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Israeli-Palestinian summit falls short


JERUSALEM - Israeli Prime Minister Ariel Sharon and Palestinian leader Mahmoud Abbas met yesterday but failed to build on the hopes raised four months ago by their pledge to end more than four years of bloodshed.

In a summit overshadowed by a recent rash of violence, the Israeli and Palestinian leaders ended their two-hour meeting at Sharon's official residence reminded of how far apart they remain on fundamental issues, including security, travel restrictions and the fate of Palestinian prisoners.

Prime Minister Ahmed Qureia said the session had proved "difficult" and did not meet the Palestinians' expectations.

"In all the basic issues for which we were expecting positive responses, there were none," Qureia said at a news conference in the West Bank city of Ramallah.

From the start, Sharon used the meeting to express disappointment with Abbas' seeming inability to rein in militants since their summit Feb. 8 at the Egyptian resort of Sharm el-Sheik.

"When we were in Sharm el-Sheik, the chairman said they would act to stop terror and to dismantle terrorist infrastructure, but in practice this did not happen," Sharon said, scolding Abbas in a video clip of the meeting released by the Israeli government.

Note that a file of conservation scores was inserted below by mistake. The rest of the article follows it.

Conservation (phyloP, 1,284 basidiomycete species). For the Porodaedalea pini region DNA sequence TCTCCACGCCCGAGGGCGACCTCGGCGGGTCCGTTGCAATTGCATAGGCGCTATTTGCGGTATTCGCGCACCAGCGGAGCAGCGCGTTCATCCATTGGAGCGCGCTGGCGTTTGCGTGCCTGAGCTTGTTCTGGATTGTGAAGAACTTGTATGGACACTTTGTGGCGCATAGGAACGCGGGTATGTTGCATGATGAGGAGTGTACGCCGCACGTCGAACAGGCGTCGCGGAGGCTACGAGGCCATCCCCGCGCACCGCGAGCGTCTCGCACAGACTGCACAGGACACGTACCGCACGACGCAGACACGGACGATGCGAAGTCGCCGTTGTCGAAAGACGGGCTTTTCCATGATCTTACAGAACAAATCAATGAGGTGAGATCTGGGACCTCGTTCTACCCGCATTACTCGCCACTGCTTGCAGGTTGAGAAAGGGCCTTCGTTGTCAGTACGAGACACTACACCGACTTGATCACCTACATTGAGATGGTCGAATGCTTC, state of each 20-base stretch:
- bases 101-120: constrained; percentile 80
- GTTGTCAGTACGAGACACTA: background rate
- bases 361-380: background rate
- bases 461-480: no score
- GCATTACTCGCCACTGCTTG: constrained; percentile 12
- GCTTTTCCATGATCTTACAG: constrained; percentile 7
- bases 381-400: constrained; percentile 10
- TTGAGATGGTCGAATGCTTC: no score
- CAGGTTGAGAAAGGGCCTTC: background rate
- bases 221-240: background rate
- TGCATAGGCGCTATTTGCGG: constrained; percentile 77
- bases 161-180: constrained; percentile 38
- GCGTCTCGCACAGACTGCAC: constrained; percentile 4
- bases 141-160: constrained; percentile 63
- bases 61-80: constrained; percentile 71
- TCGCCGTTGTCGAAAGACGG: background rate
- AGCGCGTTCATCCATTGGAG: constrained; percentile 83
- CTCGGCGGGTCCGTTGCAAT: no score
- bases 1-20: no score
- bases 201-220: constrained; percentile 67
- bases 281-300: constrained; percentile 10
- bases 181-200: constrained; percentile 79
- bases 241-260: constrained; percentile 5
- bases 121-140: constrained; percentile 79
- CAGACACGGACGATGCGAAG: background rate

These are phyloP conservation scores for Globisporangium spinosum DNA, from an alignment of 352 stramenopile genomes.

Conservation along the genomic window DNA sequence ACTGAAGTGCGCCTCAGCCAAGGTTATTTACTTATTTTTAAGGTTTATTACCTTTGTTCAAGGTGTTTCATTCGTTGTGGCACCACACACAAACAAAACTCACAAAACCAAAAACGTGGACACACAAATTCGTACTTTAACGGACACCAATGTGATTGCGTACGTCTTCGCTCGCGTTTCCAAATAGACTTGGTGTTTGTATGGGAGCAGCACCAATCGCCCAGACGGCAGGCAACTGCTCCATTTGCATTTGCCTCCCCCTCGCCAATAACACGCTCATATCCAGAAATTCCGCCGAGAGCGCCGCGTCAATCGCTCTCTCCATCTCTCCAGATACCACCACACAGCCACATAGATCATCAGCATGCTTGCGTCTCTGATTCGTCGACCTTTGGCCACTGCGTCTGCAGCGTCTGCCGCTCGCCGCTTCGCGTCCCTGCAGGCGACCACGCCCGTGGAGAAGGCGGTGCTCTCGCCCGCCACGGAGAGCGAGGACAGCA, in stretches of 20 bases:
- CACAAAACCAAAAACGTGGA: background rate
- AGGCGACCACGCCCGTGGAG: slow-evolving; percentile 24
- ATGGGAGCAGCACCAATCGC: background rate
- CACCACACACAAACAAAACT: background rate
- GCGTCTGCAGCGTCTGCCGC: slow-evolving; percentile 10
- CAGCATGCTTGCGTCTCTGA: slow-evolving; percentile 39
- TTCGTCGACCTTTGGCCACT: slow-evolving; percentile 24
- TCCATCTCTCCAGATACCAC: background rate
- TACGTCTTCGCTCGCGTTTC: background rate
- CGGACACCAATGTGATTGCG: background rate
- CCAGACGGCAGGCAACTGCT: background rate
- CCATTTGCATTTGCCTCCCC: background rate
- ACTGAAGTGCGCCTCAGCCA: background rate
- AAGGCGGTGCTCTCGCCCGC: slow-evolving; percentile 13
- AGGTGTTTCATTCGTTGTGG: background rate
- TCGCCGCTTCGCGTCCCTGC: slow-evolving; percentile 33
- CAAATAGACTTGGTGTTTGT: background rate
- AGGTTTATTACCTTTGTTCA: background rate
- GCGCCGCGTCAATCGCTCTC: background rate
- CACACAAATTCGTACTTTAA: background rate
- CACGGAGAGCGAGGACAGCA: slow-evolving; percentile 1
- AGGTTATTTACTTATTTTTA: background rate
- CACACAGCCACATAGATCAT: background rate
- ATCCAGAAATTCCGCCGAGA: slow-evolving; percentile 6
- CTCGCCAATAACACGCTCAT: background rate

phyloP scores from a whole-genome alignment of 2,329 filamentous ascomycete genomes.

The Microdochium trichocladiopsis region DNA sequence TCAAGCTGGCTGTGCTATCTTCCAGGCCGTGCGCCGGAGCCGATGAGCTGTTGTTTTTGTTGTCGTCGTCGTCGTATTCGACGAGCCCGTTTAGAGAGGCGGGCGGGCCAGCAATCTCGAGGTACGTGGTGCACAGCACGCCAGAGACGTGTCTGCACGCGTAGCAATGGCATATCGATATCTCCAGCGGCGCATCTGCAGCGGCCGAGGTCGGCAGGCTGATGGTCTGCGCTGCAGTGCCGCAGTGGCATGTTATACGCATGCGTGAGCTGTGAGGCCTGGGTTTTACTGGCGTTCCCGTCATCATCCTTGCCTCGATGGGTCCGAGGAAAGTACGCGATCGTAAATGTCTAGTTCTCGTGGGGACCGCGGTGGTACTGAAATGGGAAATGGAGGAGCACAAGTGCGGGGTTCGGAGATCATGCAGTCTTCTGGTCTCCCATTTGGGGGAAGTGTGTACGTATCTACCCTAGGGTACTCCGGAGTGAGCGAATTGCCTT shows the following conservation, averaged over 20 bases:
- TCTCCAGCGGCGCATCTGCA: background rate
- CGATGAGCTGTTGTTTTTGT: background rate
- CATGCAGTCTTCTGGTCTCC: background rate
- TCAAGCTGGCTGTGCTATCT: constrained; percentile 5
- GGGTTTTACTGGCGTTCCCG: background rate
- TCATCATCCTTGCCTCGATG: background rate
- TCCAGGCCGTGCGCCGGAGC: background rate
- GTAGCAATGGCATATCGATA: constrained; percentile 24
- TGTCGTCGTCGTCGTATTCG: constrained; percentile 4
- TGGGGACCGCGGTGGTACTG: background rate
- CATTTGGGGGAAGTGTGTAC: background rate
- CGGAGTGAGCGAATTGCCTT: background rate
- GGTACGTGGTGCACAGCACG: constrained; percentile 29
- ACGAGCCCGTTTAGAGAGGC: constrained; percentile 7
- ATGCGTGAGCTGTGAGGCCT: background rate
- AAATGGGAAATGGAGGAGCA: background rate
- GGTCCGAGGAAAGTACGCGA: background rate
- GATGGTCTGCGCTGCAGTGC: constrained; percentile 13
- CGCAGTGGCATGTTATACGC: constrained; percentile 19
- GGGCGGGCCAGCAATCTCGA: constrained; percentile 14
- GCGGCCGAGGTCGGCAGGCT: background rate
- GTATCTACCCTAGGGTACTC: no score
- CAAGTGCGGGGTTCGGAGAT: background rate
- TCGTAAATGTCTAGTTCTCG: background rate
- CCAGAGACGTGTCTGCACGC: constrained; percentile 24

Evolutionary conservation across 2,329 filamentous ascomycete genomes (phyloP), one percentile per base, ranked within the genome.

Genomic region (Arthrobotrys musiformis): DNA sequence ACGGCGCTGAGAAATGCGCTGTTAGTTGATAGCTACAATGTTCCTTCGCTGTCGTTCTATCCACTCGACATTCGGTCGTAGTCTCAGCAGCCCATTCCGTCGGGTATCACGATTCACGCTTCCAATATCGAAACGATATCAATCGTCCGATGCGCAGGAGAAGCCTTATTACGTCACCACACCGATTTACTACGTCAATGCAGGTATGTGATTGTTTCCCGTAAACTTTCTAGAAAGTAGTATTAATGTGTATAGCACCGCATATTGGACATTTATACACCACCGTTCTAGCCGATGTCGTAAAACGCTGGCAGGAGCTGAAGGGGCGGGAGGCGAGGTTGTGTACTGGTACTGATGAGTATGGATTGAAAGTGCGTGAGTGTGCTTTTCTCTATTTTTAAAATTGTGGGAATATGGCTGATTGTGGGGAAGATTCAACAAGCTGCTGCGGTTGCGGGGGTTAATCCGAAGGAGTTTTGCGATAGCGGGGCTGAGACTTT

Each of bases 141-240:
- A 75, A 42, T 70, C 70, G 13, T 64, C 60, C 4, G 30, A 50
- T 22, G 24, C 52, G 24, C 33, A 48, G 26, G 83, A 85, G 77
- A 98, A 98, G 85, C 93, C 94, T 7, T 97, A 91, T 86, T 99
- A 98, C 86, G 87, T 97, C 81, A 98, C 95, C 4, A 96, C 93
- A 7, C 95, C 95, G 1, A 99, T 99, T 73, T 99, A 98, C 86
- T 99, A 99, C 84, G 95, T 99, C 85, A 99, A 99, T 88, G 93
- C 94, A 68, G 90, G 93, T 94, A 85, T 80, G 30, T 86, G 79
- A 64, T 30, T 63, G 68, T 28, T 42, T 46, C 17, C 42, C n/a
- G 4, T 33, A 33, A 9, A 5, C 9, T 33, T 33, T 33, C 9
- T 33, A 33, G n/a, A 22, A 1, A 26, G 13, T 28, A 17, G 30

Abbas responded: "Every bullet and rocket that is fired toward Israel is as if it was fired against us. I don't want terror. In the last five months, there has been a significant drop in terror. I don't have a magic wand. Only you can help us and the Palestinian people."

Later, Sharon advised Abbas to concentrate his security forces in order to overwhelm the militants and demonstrate his power and leadership.

"Don't say you are weak, because in the end people will believe it," Sharon said.

Abbas, Sharon and their advisers had crowded around the dining table at Sharon's Jerusalem residence. Participants said the exchanges were by turns "angry" and "businesslike."

An opportunity missed

The summit had been billed as an opportunity for the Palestinians and Israelis to hammer out details of Israel's planned evacuation of all 21 Jewish settlements in Gaza and four in the northern West Bank, scheduled to take place in less than two months. But the meeting produced few of the hoped-for breakthroughs.

"We decided during the meeting on the complete coordination of our exit from the Gaza Strip," Sharon said in Jerusalem, without describing their agreements in detail.

Palestinian officials fear that the tight trade and travel restrictions placed on Gaza will continue after the Israeli withdrawal and are demanding permission to reopen the airport, build a seaport and ease travel restrictions. The officials said they had hoped to secure guarantees of trade and travel access but failed, leaving them unable to plan for Gaza's future.

"What does it mean that Israelis are leaving all areas around the airport and we cannot use it?" Quereia asked.